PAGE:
Is it possible for someone to recover from addiction?
Or is it so ingrained that only a select few are able to do it?
Thank you for your honest question.
I think number one, the answer- the simple answer, is yes. It is possible to recover from addiction. It happens all the time.
Now when we say recovery, I think it‘s important to also understand what recovery means.
I think many years ago if you were to go back, say 15-20 years- even maybe from the last 10 years – you‘d probably find a lot more definitions of recovery.
Some people would say,
“Well, you know, you sort of graduate from the process of dealing with that addiction and then you never face that again.”
More and more studies and more and more experiences show through the therapeutic process that the reality of recovery is a lifelong management process.
“Yes recovery can happen, absolutely it can happen.”
Process of Recovery
There are great people who recover or are in the process for recovery throughout their lives and feel like they‘ve definitely accomplished amazing things in that process.
Meaning that they can manage that behavior. I think that it‘s important to know that, especially dealing with something like sexual addiction that it involves such a core element of our human limbic processes, that the ability to manage that behavior is a lifelong requirement because it‘s ingrained in us.
The sexual response is part of who we are and knowing that this is part of being a human being can help us to understand the nature of it being a long-term lifelong process.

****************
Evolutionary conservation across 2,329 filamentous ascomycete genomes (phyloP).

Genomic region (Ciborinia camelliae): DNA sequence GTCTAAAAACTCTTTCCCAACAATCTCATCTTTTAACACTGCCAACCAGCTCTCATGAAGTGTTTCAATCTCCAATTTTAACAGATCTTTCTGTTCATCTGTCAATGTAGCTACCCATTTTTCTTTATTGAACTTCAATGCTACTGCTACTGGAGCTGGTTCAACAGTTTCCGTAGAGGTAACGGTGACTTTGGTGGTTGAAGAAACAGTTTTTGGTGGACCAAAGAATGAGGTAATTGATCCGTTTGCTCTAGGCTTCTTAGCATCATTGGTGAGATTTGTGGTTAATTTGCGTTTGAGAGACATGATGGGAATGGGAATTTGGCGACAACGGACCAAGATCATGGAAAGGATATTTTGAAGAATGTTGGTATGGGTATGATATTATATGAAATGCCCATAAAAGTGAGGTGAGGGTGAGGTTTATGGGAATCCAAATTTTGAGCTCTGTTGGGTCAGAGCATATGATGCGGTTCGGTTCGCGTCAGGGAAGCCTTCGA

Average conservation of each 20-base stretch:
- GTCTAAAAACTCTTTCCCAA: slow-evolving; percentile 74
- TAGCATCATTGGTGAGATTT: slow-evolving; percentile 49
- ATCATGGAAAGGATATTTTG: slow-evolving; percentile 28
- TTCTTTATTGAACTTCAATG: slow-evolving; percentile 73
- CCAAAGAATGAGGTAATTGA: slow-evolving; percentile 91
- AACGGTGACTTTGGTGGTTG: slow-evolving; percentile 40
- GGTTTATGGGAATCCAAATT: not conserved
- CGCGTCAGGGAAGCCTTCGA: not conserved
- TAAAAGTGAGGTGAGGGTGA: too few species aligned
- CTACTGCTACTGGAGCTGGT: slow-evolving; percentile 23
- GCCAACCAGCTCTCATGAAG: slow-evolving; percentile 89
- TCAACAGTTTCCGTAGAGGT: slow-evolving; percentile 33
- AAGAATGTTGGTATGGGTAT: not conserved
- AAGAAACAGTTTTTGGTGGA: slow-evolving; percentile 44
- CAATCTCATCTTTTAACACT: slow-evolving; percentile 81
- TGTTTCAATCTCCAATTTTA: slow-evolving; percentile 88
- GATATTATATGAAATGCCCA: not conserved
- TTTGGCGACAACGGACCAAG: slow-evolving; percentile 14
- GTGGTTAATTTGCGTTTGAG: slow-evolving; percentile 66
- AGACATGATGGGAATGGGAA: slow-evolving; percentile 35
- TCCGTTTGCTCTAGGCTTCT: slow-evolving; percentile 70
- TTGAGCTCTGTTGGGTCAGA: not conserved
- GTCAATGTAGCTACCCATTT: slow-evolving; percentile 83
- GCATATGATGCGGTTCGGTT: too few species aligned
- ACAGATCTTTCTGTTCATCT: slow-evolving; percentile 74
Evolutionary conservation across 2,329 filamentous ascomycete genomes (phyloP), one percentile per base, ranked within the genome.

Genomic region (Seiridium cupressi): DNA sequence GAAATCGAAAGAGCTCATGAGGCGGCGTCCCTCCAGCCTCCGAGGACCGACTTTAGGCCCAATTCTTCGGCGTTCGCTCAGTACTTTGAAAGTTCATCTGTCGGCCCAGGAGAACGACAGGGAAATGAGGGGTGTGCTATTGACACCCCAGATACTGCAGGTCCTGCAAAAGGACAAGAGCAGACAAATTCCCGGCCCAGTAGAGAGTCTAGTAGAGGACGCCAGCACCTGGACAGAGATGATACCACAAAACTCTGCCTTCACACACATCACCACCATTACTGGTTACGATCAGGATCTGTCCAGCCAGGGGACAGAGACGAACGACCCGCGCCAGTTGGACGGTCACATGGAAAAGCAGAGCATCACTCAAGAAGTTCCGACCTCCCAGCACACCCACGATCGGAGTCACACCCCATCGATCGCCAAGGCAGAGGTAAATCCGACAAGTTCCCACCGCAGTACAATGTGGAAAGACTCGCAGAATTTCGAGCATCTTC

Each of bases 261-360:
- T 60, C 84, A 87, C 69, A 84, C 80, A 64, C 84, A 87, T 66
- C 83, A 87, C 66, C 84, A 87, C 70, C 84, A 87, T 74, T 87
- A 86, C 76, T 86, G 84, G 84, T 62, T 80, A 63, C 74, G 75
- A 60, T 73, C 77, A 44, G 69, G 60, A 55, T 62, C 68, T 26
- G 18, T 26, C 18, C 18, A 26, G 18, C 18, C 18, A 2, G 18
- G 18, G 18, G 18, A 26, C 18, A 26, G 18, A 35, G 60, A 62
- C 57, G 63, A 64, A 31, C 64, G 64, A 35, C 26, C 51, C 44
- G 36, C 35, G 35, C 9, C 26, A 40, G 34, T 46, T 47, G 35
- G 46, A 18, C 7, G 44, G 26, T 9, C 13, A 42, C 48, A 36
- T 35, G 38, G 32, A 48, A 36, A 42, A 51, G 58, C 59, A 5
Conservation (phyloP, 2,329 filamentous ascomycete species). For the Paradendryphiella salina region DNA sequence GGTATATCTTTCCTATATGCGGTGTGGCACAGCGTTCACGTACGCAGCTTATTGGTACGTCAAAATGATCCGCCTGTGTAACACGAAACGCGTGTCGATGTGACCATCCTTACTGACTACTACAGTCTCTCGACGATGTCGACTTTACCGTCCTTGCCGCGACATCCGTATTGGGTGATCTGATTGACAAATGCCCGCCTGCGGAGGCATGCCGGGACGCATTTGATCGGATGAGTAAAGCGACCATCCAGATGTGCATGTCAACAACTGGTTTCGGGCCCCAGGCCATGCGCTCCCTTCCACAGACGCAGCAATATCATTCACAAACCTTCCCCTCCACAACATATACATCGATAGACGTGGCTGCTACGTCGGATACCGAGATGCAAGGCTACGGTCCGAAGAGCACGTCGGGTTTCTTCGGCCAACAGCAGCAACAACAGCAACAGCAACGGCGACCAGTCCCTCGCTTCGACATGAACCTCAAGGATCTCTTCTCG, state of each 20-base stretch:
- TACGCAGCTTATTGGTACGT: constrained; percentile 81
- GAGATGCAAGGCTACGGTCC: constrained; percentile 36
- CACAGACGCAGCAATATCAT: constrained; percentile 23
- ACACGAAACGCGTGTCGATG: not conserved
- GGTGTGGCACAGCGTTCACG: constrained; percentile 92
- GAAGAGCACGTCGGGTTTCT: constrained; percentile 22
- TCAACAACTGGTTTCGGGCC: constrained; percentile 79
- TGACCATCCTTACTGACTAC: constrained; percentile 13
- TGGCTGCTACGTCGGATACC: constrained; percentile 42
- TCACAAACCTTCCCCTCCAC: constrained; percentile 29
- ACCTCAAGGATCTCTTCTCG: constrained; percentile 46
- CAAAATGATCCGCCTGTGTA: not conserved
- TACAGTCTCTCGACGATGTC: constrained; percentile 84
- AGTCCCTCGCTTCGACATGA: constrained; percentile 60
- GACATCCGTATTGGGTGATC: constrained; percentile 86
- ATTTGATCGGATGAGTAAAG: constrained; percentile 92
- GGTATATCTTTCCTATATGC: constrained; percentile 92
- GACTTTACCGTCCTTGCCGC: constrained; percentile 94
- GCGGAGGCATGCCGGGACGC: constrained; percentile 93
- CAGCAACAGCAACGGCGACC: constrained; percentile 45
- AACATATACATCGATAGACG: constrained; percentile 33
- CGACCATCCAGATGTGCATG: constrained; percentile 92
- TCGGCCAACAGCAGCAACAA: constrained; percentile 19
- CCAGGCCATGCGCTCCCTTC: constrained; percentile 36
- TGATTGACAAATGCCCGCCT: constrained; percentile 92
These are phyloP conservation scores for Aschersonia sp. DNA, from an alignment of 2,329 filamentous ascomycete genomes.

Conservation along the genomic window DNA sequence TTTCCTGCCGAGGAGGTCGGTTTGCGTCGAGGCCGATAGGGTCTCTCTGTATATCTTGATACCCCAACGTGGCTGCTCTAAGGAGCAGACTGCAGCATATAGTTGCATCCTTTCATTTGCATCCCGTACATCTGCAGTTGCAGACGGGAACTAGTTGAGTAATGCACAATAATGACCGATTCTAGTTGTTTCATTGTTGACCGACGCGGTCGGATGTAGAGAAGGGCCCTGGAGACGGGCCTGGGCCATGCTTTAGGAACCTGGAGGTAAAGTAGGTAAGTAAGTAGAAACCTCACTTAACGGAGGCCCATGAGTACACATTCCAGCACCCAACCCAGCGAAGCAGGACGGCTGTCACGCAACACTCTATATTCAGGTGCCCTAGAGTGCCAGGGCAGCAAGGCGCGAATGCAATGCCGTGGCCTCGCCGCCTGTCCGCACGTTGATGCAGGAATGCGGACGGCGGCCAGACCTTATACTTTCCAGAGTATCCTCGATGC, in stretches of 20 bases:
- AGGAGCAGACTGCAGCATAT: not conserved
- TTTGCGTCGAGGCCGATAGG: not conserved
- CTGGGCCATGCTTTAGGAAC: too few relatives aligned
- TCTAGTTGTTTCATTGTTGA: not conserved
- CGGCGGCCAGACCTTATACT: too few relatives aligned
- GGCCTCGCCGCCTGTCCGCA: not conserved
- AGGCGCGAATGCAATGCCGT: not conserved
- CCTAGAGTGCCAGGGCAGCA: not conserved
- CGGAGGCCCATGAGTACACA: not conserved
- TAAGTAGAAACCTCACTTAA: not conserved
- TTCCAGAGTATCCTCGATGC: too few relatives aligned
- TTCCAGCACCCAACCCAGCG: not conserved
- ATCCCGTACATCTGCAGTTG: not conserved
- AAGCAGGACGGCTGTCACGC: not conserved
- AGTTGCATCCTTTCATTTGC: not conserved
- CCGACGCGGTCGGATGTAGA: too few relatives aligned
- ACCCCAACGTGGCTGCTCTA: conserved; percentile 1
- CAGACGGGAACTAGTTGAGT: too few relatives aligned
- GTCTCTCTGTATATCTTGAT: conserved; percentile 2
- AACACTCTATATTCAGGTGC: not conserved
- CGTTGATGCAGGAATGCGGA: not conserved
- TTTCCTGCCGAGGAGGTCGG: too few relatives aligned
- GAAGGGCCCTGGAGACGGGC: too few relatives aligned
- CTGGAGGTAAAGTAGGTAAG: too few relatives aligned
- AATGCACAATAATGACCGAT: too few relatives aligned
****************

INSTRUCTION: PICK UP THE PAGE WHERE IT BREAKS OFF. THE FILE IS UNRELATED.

But definitely, I think what really is important to know about in terms of recovery is that you can find peace.
The bottom line that I think most people would say that actually defines recovery, is
‘Can I manage the behavior?‘
‘Can I find peace?‘.
I would definitely say, without a doubt, you can find peace and you can find the ability to manage IT.
You will be able to balance those brain-oriented, you know the limbic responses that come with that sexual behavior and that sexual instinct, to feel good about it, to feel positive, to feel like there‘s hope and there‘s progress; a lifelong process that can happen that brings great peace and balance in your life.
You can essentially manage it to the point where the negative consequences that come with addiction can be essentially mitigated so that there is great peace, balance, and happiness in life.
I think that comes with a lot of concern that individuals who struggle for a long time are not able to feel like they‘re making progress.
Some of that, and I guess I would kind of branch over into another area to answer that question, some of that has to do with the idea of willpower.
Many people will struggle with willpower.
Willpower is useful to an extent but it has limitations. We can sort of white-knuckle it, as we call it, to do our best to get through something, sometimes we may be successful and other times not.
The idea behind recovery, in a therapeutic sense, is that it‘s not just a matter of holding tight and using willpower to get through a trigger or a situation that‘s difficult. It‘s definitely gaining abilities beyond just willpower to be able to find greater peace.
I have been helping people online for several years, I’ve seen tremendous, absolutely tremendous success with people who say that they weren’t going to be able to do it.
How could we help them?
I told them, ‘Give us a try! It‘s not going to hurt you!‘ And they did.
Some of these individuals have two, three, four years sobriety of not actually even acting out – which is phenomenal! Especially with somebody who’s gone 52 years of continuous acting out.